Thursday, November 13, 2008

Comments Friday

Time for a Phone-It-In Friday Comments story. Today’s replies are brought to you by America’s Dishwasher Retailers, who invite you to feel the frustration of paying and extra $150 to get the appliance delivered and installed. Oh, and of paying and extra $80 to have a ‘stainless steel’ (i.e. silver) finish instead of black or white. Enjoy!

On AFL Arms

Anonymous said...
Glad to have you back, John. Congrats to you and TVOR on the Phillies' championship

Thanks. The Twins Geek Observatory was full of wine and revelry that night, but I think my favorite part was the next morning. That’s when I used this wonderful internet thing to tune into 610 WIP, Philly’s sports station, and listened to their morning show. It was every bit as cathartic as I hoped it would be. Two stories from it:

1. Pennsylvania Governor (and former Mayor of Philadelphia) Ed Rendell called in. Radio host Angelo Cataldi asked him about a statement from the Philly school district which said that "Students are expected to report to school tomorrow for school like any other day" (and miss the parade at 12:00) and whether he supported that. Rendell said as a lawyer he would parse that sentence very carefully. He noted that the district said the students are to report - it didn't say that they were expected to stay. I love that their governor basically told the kids to cut school.

2. And then, later, Cataldi, was talking to a Phils fan living in Tampa Bay. The fan was pumped because he was going to have the opportunity to taunt a Tampa Bay sports radio talk show host later that day. And Cataldi, in true Philly fashion, completely shared his joy. I’m paraphrasing Cataldi’s quote, but it went something like this:

"Isn't it great that amidst all this joy, we can still have a little venom? You know what I was most proud of? Booing Selig. How great is it that in the midst of the celebration, we could take a little break and let Selig know what we thought of him? Only in Philly."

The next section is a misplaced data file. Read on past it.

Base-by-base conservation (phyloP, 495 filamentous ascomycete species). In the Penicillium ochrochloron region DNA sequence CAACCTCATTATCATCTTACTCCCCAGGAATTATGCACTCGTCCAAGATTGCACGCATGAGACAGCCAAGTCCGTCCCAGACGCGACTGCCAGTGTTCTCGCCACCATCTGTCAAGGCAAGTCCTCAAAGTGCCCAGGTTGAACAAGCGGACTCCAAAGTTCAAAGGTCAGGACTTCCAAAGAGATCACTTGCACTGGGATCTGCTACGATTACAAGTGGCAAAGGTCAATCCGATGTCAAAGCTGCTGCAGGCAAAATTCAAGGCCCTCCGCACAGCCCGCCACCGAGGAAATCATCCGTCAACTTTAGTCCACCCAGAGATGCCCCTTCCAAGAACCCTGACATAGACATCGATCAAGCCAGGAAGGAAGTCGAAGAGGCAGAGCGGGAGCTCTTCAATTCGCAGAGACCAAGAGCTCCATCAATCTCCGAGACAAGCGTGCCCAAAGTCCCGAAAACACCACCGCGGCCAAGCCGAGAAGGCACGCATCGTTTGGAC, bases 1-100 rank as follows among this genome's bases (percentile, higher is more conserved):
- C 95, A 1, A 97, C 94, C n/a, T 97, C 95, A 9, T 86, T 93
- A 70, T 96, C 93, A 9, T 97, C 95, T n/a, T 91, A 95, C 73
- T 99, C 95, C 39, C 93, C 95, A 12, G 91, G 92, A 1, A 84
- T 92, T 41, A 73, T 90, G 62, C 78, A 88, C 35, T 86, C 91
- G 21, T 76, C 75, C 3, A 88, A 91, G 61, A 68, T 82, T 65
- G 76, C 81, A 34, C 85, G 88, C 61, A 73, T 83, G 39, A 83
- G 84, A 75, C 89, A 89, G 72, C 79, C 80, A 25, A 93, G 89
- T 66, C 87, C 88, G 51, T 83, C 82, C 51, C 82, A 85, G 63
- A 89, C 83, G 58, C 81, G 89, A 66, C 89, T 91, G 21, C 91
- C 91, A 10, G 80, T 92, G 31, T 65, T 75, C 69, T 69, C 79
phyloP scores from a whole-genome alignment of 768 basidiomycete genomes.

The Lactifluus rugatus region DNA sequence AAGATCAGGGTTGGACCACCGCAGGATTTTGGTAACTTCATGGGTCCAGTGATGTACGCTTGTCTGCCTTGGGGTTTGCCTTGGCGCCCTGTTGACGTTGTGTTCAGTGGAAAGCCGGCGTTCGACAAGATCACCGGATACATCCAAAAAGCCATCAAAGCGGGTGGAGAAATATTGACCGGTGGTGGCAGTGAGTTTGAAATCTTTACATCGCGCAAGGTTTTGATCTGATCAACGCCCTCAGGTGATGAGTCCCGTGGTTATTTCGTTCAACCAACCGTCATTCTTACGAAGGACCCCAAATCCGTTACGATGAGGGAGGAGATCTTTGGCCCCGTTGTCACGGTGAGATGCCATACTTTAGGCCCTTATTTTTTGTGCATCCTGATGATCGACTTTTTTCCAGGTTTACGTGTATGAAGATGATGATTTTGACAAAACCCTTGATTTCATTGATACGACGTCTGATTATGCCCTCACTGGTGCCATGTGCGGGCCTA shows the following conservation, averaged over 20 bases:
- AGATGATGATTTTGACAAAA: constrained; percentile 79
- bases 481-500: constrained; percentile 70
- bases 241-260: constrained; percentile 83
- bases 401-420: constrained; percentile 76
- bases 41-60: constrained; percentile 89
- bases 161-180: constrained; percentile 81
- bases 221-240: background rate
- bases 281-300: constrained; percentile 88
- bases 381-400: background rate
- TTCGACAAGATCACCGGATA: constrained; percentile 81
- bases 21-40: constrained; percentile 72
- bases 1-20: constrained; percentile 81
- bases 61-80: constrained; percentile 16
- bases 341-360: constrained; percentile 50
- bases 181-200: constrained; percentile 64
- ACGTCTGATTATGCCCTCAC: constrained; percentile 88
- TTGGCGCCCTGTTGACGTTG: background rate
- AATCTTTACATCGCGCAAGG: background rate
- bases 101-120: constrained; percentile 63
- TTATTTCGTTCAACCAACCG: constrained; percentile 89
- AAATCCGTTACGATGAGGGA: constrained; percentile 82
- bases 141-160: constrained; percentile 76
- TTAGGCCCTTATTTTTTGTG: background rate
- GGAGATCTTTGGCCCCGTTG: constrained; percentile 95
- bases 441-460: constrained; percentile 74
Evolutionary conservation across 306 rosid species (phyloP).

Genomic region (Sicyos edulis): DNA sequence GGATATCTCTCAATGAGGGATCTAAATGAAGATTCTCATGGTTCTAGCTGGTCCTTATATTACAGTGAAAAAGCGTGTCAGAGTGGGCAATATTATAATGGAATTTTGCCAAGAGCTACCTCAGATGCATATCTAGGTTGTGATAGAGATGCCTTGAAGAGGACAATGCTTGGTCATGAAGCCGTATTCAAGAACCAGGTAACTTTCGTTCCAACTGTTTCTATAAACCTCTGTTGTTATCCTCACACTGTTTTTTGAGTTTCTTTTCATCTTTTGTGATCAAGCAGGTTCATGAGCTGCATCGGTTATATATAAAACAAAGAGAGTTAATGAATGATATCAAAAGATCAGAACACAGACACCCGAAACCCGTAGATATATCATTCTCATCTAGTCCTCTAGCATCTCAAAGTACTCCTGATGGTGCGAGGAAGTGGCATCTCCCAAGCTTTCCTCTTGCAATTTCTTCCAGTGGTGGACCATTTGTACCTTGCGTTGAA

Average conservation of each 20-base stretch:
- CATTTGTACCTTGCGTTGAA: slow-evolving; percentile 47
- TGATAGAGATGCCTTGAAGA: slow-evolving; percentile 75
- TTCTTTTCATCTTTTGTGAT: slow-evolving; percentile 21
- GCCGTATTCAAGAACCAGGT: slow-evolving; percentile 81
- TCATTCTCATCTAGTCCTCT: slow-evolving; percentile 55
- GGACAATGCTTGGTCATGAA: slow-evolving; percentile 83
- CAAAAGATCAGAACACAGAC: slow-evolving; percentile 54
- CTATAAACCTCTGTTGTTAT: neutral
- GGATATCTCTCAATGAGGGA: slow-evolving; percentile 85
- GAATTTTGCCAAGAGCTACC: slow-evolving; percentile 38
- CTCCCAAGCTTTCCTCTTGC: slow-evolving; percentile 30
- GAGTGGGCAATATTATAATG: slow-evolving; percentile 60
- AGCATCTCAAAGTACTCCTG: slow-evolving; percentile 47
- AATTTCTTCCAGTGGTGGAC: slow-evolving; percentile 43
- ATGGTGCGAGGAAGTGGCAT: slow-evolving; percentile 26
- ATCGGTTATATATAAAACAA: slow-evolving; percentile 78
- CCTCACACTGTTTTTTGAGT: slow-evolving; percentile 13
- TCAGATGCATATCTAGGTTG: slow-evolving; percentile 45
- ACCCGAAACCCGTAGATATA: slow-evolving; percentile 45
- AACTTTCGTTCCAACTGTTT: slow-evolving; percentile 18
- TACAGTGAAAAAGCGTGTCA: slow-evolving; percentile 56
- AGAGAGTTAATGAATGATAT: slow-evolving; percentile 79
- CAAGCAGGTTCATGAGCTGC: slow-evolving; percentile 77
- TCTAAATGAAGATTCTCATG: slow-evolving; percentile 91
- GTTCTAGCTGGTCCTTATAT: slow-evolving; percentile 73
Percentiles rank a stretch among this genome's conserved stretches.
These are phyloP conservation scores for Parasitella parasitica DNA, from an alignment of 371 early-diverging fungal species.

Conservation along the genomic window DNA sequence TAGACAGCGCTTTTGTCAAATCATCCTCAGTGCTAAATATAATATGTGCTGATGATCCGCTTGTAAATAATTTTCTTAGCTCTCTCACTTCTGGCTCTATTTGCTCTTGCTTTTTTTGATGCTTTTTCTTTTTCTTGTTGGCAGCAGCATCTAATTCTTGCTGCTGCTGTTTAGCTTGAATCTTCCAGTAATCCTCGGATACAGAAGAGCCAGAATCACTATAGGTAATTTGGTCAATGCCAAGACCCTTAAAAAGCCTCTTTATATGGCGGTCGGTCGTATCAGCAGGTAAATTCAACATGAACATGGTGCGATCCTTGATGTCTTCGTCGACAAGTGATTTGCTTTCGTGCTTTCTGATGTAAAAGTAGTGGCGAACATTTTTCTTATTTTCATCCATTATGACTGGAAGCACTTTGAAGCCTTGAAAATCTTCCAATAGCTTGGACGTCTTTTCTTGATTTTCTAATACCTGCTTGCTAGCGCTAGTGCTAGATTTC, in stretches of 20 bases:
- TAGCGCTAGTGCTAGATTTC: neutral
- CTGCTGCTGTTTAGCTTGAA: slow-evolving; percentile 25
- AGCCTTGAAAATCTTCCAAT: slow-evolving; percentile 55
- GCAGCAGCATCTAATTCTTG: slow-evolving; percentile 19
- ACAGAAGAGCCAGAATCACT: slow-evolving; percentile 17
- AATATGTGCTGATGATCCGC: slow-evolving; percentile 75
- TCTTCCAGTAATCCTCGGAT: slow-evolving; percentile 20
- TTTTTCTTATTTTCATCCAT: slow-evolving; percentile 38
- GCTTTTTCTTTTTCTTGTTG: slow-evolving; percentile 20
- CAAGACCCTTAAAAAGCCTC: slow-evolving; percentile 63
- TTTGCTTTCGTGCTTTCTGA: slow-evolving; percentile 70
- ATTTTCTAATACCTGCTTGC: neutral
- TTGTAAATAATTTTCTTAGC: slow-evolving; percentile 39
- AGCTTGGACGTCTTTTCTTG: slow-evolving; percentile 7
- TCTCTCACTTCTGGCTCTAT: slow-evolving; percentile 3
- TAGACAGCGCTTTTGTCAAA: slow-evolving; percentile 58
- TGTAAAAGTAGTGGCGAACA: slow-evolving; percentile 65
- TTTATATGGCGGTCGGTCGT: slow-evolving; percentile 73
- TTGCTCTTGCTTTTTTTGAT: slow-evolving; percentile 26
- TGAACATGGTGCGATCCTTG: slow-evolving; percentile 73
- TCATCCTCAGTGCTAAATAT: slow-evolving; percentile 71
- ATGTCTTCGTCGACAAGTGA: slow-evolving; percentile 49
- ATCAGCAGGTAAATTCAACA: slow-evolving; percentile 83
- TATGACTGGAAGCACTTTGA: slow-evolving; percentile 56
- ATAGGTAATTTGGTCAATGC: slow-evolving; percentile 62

I love that city.

TT said...
I think it was clear these guys aren't ready to be immediate help. If the Twins thought they were close, they would have been called up last fall along with Mijares.

None of them had just one bad outing, but Lahey gave up 5 hits and his only run in his first two games. He only gave up 4 hits over the remainder of the season. He looks like he is closest to being ready. Which shouldn't surprise anyone since he was the one at AAA last year. Often it is a lot more informative to watch how the Twins move players rather than looking at their stats.

Of course, Delaney is every college player's fantasy. A guy who didn't even get drafted who looks like he might play in the major leagues.

I think I’m pretty good at giving the Twins the benefit of the doubt, but it will be a long, long time before I get a “They must know best!” rubber stamp made. And frankly, I’m STILL of the opinion that these guys should have been given some chance to help out the bullpen, just as I’m of the opinion that the Gardy should have used Mijares at least once in the 12 days he was on the roster at the beginning of September. BTW, during those 12 games, the Twins lost six games, and four of them were lost by the bullpen.

(Sidebar – I’m becoming more and more convinced that the biggest danger to the Twins bullpen isn’t that they won’t get some help. It’s that they won’t find room for guys that could help because of the existing guys that are already there. Seriously. Nathan, Mijares, Guerrier, Crain, Breslow and Bonser are all going to be back. That’s six guys. Barring an injury, how is Gardy going to make room in that group for a stud in AAA. It won’t happen before mid-June, right? Right?)

On the other hand, to prove your point that I know very little about these guys, I wasn’t aware that Delaney wasn’t drafted. I was also surprised about something I heard on Seth’s excellent podcast (which I’ve been listening to religously). A week-and-a-half ago he had the voice of the New Britain Rock Cats on, and he talked about how Delaney was very good but not really eye-opening. That’s bizarre for a guy that struck out a guy per inning, posted a 1.05 ERA, and had a WHIP of .79.